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A Boy Looking through a Casement


RCIN 404972

Painted to look as though the painting itself is a window, this is an early example of a conceit, which became highly popular in Dutch seventeenth-century art. The artist clearly hopes to entice the viewer to engage with the boy. He is painted staring directly out, his eyes and mouth at once mocking and welcoming. His left hand rests on the ledge of the window whilst his right finger is tapping the glass. The window, it would seem, is on the ground floor, because the gaze of the boy is level, rather than looking downwards.

The idea of the frame-within-a-frame derives from earlier Netherlandish portraits placed within a fictive frame or placed behind a stone parapet. These earlier sources are developed here so that the figure is placed behind a realistic casement with lead partitions and hinges painted the same warm red colour as the window frame. The catch on the right is also red, and is a decorative shape. The boy's left hand held directly below the catch suggests that he may be just about to throw it open and talk to us.

It is difficult to say who the boy is and even where the painting was executed. With his plain dark clothes and cheeky manner, the boy would seem to be a servant, perhaps even a licensed jester. In the inventory of Anne of Denmark's collection in 1616 the painting was described as 'A Picture of a Buffone' (that is, a fool or jester). The painting was once believed to depict one of Henry VIII's jesters, presumably painted in England by a Flemish master, but there is no evidence to confirm this.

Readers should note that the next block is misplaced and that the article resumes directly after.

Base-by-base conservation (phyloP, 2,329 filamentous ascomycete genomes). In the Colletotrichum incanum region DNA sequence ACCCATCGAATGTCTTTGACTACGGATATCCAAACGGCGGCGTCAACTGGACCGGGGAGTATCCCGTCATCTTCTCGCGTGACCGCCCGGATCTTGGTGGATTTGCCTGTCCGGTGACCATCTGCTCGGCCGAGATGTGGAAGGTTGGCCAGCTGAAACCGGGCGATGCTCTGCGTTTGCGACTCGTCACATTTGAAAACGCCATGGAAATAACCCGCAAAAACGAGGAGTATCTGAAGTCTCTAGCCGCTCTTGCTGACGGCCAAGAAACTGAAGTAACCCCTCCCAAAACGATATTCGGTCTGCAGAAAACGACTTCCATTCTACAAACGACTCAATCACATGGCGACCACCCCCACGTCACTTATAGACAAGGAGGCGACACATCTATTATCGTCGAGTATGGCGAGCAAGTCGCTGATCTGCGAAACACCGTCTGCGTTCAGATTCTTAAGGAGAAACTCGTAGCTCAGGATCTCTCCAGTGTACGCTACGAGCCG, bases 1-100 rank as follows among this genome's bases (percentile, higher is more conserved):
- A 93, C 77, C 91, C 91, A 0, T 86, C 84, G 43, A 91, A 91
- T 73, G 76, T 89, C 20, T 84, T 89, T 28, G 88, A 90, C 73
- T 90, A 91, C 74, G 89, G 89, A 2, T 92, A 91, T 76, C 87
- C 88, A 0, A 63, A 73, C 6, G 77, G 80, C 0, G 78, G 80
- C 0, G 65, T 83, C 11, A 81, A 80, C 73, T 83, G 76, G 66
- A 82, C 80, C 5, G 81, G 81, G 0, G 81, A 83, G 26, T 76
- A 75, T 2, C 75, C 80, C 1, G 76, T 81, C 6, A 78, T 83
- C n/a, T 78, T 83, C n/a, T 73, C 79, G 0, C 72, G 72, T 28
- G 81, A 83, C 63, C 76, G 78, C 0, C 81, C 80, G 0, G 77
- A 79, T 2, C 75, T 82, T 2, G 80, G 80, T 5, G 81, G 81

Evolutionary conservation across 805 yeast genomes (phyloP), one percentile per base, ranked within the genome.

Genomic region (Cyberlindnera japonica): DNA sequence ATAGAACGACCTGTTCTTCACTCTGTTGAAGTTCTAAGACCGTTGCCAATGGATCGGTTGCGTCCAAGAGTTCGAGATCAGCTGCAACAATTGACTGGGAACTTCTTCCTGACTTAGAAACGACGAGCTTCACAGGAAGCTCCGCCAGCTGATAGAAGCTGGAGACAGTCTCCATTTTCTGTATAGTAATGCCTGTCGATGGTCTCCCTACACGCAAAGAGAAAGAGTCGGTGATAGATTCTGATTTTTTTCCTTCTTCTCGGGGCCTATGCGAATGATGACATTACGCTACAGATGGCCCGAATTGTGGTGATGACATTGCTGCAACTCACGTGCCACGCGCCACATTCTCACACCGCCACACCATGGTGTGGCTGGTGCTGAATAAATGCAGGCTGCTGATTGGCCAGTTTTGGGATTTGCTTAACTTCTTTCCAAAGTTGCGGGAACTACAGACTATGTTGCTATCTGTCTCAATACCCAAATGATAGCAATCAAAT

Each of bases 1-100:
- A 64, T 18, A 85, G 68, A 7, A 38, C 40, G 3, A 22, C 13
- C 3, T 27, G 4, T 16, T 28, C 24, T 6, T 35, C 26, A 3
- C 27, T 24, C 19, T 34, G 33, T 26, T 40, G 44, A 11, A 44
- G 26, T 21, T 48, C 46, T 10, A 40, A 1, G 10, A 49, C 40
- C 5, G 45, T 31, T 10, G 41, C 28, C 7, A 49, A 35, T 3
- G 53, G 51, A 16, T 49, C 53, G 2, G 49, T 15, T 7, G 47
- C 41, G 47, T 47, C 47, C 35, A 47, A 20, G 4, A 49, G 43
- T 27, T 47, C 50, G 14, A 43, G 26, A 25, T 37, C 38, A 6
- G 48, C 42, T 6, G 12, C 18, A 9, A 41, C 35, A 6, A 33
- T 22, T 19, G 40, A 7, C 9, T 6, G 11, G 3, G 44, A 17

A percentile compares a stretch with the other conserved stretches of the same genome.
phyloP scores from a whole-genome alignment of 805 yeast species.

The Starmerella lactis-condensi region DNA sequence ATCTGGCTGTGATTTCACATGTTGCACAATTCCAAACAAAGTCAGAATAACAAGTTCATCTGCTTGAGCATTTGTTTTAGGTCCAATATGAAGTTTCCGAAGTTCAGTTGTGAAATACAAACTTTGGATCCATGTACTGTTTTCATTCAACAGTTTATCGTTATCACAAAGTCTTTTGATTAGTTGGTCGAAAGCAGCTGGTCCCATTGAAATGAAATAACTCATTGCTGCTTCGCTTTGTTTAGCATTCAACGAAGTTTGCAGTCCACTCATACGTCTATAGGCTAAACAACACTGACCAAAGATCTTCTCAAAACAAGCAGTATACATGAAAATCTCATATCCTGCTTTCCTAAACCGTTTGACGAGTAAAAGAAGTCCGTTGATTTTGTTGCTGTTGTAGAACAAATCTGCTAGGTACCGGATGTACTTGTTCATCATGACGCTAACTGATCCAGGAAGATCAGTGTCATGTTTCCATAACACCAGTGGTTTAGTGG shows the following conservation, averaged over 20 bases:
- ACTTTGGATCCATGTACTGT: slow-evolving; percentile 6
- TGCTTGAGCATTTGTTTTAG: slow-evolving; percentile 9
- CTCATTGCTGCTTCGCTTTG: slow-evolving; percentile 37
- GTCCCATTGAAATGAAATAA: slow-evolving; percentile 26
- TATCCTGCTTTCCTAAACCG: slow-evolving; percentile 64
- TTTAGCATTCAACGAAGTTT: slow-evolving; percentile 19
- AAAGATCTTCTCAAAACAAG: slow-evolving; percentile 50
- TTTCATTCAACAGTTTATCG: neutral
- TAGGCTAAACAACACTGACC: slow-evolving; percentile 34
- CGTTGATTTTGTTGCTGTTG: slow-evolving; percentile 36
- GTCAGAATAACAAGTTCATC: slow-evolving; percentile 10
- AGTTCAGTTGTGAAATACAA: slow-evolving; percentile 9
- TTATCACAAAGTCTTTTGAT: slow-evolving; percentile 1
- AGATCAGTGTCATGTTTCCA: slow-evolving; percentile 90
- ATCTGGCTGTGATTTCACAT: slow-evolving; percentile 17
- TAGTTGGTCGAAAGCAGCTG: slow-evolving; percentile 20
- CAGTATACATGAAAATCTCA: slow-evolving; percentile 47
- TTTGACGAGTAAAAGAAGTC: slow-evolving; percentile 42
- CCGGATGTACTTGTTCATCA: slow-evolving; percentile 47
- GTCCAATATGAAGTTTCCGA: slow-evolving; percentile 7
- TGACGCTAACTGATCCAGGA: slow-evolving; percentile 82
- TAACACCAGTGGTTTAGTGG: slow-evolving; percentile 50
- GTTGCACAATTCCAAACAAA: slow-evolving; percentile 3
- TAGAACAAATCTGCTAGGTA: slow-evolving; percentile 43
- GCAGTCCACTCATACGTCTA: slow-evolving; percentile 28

On the back of this panel is the HP brand of Henry, Prince of Wales (elder brother of Charles I). After his death the painting was in the collection of his mother, Anne of Denmark, who hung it at Oatlands Palace. It remained there throughout the reign of Charles I until his execution in 1649, when it was listed in the Commonwealth Sale as 'One lookeing through a Casemt', unattributed and valued at £3. It was sold to a Dividend headed by Robert Houghton, the King's Brewer.

Although no attribution to a particular artist can be suggested, a revised later date of c.1600–1610 has recently been proposed for the painting on the basis of the style of the windows portrayed, which also suggest an English setting.

Catalogue entry adapted from Bruegel to Rubens: Masters of Flemish Painting, London, 2007

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